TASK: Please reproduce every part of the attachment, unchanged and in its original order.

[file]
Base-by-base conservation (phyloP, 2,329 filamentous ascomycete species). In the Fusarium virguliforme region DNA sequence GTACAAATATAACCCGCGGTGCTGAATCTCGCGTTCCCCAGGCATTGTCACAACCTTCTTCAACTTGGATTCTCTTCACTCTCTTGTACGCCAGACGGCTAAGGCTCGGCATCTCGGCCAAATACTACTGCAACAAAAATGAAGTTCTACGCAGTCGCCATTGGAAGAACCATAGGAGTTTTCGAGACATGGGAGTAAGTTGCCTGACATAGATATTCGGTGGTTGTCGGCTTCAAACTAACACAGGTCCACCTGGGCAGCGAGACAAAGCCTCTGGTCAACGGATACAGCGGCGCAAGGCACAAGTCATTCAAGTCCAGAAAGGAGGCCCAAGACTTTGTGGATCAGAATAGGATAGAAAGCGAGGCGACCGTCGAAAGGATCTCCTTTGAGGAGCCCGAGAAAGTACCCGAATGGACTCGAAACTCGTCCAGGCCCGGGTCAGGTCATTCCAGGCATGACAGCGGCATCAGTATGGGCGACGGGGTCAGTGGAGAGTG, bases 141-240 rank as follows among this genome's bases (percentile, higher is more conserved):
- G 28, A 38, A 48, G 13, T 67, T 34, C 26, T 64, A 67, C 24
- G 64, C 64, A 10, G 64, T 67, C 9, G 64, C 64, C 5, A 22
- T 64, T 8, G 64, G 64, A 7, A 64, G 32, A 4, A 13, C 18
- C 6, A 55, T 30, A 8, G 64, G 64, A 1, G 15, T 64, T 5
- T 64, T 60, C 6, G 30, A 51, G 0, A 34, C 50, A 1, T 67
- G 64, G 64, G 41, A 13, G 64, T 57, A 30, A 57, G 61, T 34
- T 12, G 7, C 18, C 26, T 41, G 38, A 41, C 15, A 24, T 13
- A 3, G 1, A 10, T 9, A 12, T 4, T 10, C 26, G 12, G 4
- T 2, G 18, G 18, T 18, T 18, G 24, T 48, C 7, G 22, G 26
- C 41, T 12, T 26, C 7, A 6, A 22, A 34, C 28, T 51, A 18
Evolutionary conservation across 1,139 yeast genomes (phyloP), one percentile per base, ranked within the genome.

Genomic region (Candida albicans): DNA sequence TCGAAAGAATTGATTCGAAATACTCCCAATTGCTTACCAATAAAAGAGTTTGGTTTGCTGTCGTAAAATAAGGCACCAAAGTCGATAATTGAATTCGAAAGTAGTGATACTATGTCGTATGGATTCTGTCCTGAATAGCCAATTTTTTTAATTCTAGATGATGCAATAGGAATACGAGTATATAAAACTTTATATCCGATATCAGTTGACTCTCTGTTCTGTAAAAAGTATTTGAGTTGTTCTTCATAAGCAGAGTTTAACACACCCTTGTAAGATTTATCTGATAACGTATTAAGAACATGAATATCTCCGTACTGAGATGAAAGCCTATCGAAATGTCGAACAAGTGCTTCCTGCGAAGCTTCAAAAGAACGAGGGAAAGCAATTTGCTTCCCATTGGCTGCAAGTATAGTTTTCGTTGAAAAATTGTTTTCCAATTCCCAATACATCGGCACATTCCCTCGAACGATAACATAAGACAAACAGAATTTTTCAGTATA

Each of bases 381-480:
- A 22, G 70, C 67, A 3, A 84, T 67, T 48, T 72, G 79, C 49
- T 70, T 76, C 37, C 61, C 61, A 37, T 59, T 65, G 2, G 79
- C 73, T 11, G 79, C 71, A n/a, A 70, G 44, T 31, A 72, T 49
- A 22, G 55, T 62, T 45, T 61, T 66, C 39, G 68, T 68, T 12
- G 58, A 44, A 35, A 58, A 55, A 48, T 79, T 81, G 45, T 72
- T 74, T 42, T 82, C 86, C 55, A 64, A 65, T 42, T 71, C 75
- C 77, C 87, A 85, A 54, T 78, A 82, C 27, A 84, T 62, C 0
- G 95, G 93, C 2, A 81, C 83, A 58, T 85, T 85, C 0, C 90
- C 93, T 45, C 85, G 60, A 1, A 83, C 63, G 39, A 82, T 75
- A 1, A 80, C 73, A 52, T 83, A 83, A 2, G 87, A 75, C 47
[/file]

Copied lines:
Base-by-base conservation (phyloP, 2,329 filamentous ascomycete species). In the Fusarium virguliforme region DNA sequence GTACAAATATAACCCGCGGTGCTGAATCTCGCGTTCCCCAGGCATTGTCACAACCTTCTTCAACTTGGATTCTCTTCACTCTCTTGTACGCCAGACGGCTAAGGCTCGGCATCTCGGCCAAATACTACTGCAACAAAAATGAAGTTCTACGCAGTCGCCATTGGAAGAACCATAGGAGTTTTCGAGACATGGGAGTAAGTTGCCTGACATAGATATTCGGTGGTTGTCGGCTTCAAACTAACACAGGTCCACCTGGGCAGCGAGACAAAGCCTCTGGTCAACGGATACAGCGGCGCAAGGCACAAGTCATTCAAGTCCAGAAAGGAGGCCCAAGACTTTGTGGATCAGAATAGGATAGAAAGCGAGGCGACCGTCGAAAGGATCTCCTTTGAGGAGCCCGAGAAAGTACCCGAATGGACTCGAAACTCGTCCAGGCCCGGGTCAGGTCATTCCAGGCATGACAGCGGCATCAGTATGGGCGACGGGGTCAGTGGAGAGTG, bases 141-240 rank as follows among this genome's bases (percentile, higher is more conserved):
- G 28, A 38, A 48, G 13, T 67, T 34, C 26, T 64, A 67, C 24
- G 64, C 64, A 10, G 64, T 67, C 9, G 64, C 64, C 5, A 22
- T 64, T 8, G 64, G 64, A 7, A 64, G 32, A 4, A 13, C 18
- C 6, A 55, T 30, A 8, G 64, G 64, A 1, G 15, T 64, T 5
- T 64, T 60, C 6, G 30, A 51, G 0, A 34, C 50, A 1, T 67
- G 64, G 64, G 41, A 13, G 64, T 57, A 30, A 57, G 61, T 34
- T 12, G 7, C 18, C 26, T 41, G 38, A 41, C 15, A 24, T 13
- A 3, G 1, A 10, T 9, A 12, T 4, T 10, C 26, G 12, G 4
- T 2, G 18, G 18, T 18, T 18, G 24, T 48, C 7, G 22, G 26
- C 41, T 12, T 26, C 7, A 6, A 22, A 34, C 28, T 51, A 18
Evolutionary conservation across 1,139 yeast genomes (phyloP), one percentile per base, ranked within the genome.

Genomic region (Candida albicans): DNA sequence TCGAAAGAATTGATTCGAAATACTCCCAATTGCTTACCAATAAAAGAGTTTGGTTTGCTGTCGTAAAATAAGGCACCAAAGTCGATAATTGAATTCGAAAGTAGTGATACTATGTCGTATGGATTCTGTCCTGAATAGCCAATTTTTTTAATTCTAGATGATGCAATAGGAATACGAGTATATAAAACTTTATATCCGATATCAGTTGACTCTCTGTTCTGTAAAAAGTATTTGAGTTGTTCTTCATAAGCAGAGTTTAACACACCCTTGTAAGATTTATCTGATAACGTATTAAGAACATGAATATCTCCGTACTGAGATGAAAGCCTATCGAAATGTCGAACAAGTGCTTCCTGCGAAGCTTCAAAAGAACGAGGGAAAGCAATTTGCTTCCCATTGGCTGCAAGTATAGTTTTCGTTGAAAAATTGTTTTCCAATTCCCAATACATCGGCACATTCCCTCGAACGATAACATAAGACAAACAGAATTTTTCAGTATA

Each of bases 381-480:
- A 22, G 70, C 67, A 3, A 84, T 67, T 48, T 72, G 79, C 49
- T 70, T 76, C 37, C 61, C 61, A 37, T 59, T 65, G 2, G 79
- C 73, T 11, G 79, C 71, A n/a, A 70, G 44, T 31, A 72, T 49
- A 22, G 55, T 62, T 45, T 61, T 66, C 39, G 68, T 68, T 12
- G 58, A 44, A 35, A 58, A 55, A 48, T 79, T 81, G 45, T 72
- T 74, T 42, T 82, C 86, C 55, A 64, A 65, T 42, T 71, C 75
- C 77, C 87, A 85, A 54, T 78, A 82, C 27, A 84, T 62, C 0
- G 95, G 93, C 2, A 81, C 83, A 58, T 85, T 85, C 0, C 90
- C 93, T 45, C 85, G 60, A 1, A 83, C 63, G 39, A 82, T 75
- A 1, A 80, C 73, A 52, T 83, A 83, A 2, G 87, A 75, C 47